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Emory Women Writers Resource Project Collections:
Women's Advocacy Collection

The Woman's Advocate, Volume 1, an electronic edition

by William P. Tomlinson, Ed. [Tomlinson, William P.]

date: 1869-1870
source publisher: Wm. P. Tomlinson
collections: Women's Advocacy, Abolition, Freedom, and Rights

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VOL. I, NO. I. JANUARY, 1869.


THE closing of the year, 1868, was remarkable for the number of Conventions held in various sections of the Union. At Boston, Providence and Vineland were large assemblages, holding sessions of the most gratifying character, and awakening the deepest interest in the Movement. Perhaps, of all, the most important, considered in a national point of view, was the Woman's Suffrage Convention held at Boston on the 18th and 19th days of November, pursuant to a Call numerously signed by women and men largely representing the culture, art and letters of New England. The Meeting was called to order by Mrs. Caroline M. Severance; and an organization effected by the election of Rev. James Freeman Clark, President, assisted by numerous Vice-Presidents and other officers. The sessions continued throughout two days, comprising six in all; with a decided increase of attendance and deepening of interest to the close. Among those well-known, whose presence lent strength to the Movement, were John G. Whittier, L. Maria Child, William Lloyd Garrison, and Henry Wilson. Letters were received from George William Curtis, Gov. Bullock, John Neal and others. Addresses were made by Rev. James Freeman Clark, Henry Wilson, Lucy Stone, William Lloyd Garrison, Henry B. Blackwell, and many friends or strangers present. On the second day a permanent organization was formed entitled:


A CONSTITUTION was adopted, and the following officers were chosen for the year.



VICE-PRESIDENTS--Wm. Lloyd Garrison of Boston; Paulina W. Davis of Providence; James Freeman Clarke of Boston; Sarah S. Russell of Boston; John Neal of Portland; Lucy Goddard of Boston; S. E. Sewall of Melrose; Lydia Emerson of Concord, Mass; Isabella B. Hooker of Hartford; Harriet K. Hunt of Boston; J. Hutchinson, Jr., of West Randolph, Vt.; Mrs. Nathaniel White of Concord, N. H.; Louisa M. Alcott of Concord, Mass.; and John G. Whittier of Amesbury, Mass.


RECORDING SECRETARY-Charles K. Whipple of Boston.

TREASURER-Ebenezer Draper of Boston.

EXECUTIVE COMMITTEE-Lucy Stone Blackwell of New Jersey; Thomas W. | | 55 Higginson of Newport, R. I.; Caroline M. Severance of Newton; F. W. Bird of East Walpole; Mrs. Sargent of Boston; Nathaniel White of Concord, N. H.; R. P. Hallowell of Boston; S. S. Foster of Worcester, Sarah S. Southwick of Needham, Rowland Connor of Boston; B. L. Bowles of Cambridge, George H. Vibbert of Rockport, Olympia Brown of Weymouth.

The following Declaration of principles was adopted as the basis of a permanent organization:


1. Believing in the national equality of the two sexes, and that Women ought to enjoy the same legal rights and privileges as men, and that as long as Women are denied the elective franchise they suffer a great wrong, and society a deep and incalculable injury, the undersigned agree to unite in an association to be called the "New England Woman Suffrage Association."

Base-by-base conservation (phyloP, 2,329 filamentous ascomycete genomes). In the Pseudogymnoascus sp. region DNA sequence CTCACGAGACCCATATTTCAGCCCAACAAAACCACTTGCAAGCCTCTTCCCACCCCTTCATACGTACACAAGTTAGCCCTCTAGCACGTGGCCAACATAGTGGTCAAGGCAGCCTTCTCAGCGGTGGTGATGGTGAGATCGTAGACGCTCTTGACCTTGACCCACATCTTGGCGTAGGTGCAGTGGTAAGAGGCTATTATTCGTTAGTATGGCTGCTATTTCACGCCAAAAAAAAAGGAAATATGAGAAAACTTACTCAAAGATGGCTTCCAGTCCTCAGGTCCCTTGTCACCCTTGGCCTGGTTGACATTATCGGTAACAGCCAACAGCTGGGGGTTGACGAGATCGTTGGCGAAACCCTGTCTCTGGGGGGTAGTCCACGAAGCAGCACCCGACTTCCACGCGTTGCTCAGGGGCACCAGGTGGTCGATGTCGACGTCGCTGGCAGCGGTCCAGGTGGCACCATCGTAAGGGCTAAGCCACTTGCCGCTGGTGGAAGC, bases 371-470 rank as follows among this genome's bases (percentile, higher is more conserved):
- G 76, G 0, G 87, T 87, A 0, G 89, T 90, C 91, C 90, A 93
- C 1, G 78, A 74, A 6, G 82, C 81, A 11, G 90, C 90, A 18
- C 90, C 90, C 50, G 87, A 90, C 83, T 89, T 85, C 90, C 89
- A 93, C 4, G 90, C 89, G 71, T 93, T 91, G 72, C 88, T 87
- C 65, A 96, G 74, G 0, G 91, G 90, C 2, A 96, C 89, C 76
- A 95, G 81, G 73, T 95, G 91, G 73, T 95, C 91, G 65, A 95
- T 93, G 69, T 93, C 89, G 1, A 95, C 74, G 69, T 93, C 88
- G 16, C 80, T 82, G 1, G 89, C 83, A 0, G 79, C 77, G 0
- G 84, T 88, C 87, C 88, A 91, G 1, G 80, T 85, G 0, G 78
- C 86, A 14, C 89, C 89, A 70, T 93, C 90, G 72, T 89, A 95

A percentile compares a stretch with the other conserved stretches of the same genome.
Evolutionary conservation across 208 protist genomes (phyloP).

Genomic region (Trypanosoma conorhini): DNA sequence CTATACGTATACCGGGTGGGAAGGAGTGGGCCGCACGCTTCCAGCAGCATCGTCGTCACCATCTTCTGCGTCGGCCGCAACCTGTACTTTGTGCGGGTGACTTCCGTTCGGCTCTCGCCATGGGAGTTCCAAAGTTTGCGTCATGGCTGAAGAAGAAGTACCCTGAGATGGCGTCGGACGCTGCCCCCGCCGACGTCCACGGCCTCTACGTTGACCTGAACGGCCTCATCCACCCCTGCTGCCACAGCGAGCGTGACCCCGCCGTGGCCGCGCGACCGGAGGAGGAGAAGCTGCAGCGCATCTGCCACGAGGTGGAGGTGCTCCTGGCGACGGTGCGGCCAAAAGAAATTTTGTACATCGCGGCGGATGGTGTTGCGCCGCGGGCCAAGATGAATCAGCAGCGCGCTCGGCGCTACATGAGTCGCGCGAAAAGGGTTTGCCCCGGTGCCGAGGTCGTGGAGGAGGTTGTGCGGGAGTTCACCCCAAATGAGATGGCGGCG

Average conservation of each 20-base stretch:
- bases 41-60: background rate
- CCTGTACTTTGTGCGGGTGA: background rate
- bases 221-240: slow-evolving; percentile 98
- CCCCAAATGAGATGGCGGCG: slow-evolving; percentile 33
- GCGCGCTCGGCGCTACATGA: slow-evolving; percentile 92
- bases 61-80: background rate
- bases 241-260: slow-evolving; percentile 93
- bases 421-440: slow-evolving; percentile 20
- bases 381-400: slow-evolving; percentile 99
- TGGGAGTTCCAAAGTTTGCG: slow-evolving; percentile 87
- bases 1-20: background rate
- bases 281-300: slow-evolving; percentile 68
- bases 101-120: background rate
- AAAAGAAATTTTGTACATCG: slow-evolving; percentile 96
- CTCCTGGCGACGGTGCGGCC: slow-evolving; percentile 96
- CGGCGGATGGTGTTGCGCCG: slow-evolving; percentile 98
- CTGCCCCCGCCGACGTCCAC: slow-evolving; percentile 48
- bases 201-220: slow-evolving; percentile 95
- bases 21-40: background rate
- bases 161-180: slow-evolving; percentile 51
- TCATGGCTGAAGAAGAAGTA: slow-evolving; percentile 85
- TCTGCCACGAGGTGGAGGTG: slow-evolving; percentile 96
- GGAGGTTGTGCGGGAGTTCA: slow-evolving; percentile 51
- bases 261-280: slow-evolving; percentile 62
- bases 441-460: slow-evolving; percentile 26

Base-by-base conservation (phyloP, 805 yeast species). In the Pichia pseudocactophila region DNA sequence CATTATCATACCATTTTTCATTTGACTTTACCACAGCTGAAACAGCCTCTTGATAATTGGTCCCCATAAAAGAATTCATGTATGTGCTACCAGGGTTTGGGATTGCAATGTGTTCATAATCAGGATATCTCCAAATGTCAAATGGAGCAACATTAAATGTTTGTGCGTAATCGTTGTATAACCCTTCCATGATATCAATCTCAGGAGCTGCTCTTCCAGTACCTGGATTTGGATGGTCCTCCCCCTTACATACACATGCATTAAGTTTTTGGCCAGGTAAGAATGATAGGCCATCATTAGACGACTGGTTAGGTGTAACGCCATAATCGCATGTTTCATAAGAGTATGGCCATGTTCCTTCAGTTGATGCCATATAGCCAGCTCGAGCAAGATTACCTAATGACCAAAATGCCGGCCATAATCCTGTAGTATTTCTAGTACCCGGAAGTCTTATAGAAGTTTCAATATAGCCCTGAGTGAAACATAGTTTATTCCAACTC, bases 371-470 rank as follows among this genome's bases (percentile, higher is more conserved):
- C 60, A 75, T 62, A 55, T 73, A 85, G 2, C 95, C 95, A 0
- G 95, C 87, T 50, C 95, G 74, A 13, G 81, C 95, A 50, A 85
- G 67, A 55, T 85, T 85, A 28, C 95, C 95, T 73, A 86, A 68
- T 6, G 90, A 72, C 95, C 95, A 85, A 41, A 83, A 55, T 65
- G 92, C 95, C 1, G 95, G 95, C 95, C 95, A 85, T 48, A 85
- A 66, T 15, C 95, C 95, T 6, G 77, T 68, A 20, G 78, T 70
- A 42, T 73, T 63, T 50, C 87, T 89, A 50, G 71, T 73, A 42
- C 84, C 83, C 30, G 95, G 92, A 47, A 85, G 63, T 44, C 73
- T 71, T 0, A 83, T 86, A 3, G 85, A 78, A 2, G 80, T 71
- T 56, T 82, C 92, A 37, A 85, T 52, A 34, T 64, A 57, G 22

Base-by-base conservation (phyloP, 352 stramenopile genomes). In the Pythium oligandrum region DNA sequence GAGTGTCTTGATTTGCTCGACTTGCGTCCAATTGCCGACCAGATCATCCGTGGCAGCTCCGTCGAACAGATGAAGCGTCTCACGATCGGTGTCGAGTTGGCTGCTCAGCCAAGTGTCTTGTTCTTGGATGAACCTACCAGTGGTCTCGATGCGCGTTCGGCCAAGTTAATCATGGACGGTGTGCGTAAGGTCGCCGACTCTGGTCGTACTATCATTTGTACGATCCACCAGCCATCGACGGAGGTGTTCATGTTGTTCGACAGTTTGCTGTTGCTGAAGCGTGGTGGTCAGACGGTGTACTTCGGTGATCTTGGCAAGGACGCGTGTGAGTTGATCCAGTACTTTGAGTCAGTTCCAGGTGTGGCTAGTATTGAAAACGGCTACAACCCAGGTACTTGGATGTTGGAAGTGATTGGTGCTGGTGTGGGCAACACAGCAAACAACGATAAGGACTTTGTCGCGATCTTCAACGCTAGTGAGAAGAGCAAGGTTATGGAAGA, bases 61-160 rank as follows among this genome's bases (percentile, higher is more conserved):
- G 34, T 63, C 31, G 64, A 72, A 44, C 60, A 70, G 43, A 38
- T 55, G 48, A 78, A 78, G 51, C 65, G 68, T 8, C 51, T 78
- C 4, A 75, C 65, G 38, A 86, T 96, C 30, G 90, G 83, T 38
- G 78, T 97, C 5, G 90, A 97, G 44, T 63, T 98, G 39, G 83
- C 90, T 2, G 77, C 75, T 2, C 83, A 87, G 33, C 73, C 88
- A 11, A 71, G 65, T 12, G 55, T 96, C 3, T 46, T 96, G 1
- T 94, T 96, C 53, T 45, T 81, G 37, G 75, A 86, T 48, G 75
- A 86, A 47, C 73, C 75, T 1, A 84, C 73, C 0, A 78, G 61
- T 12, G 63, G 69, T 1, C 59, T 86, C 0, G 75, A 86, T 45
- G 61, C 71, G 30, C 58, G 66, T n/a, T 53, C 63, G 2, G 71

2. The object of the Association shall be to procure the right of suffrage for Women, and to effect such changes in the laws as shall place women in all respects on an equal footing with men.

3. The officers of the Society shall be a President, thirteen Vice-Presidents, a Treasurer, a Corresponding and Recording Secretary, and an Executive Committee of nine persons beside the President, Secretary, and Treasurer, who shall be members ex-officio. All the officers shall be chosen at the annual meeting, to continue in office for one year and until others, are chosen in their place.

4. Any person may be a member of the Association upon the payment of an annual contribution as a life-member by the payment of twenty dollars.

5. The President shall preside at all meetings of the Society, or, in his or her absence, the Senior Vice President.

6. The Treasurer shall collect and take charge of funds, make all payments, keep regular accounts, to be audited by the Executive Committee.

7. The Recording Secretary shall keep the records, and the Corresponding Secretary shall conduct the correspondence of the Association.

8. The Executive Committee shall manage the business of the Association, may elect honorary members, call meetings of the Society, prepare petitions to the Legislature, issue publications, and employ lecturers and agents, and take any measures they may think fit to forward the objects of the Association, and fill all vacancies that occur prior to the annual meeting.

9. The annual meeting of the Association shall be held on such day in the last week in May, in Boston, and at Such an hour and place, and be called in such a manner as the Executive Committee may appoint.

The following Resolutions, debated with great skill and earnestness, were passed towards the close of the Meeting.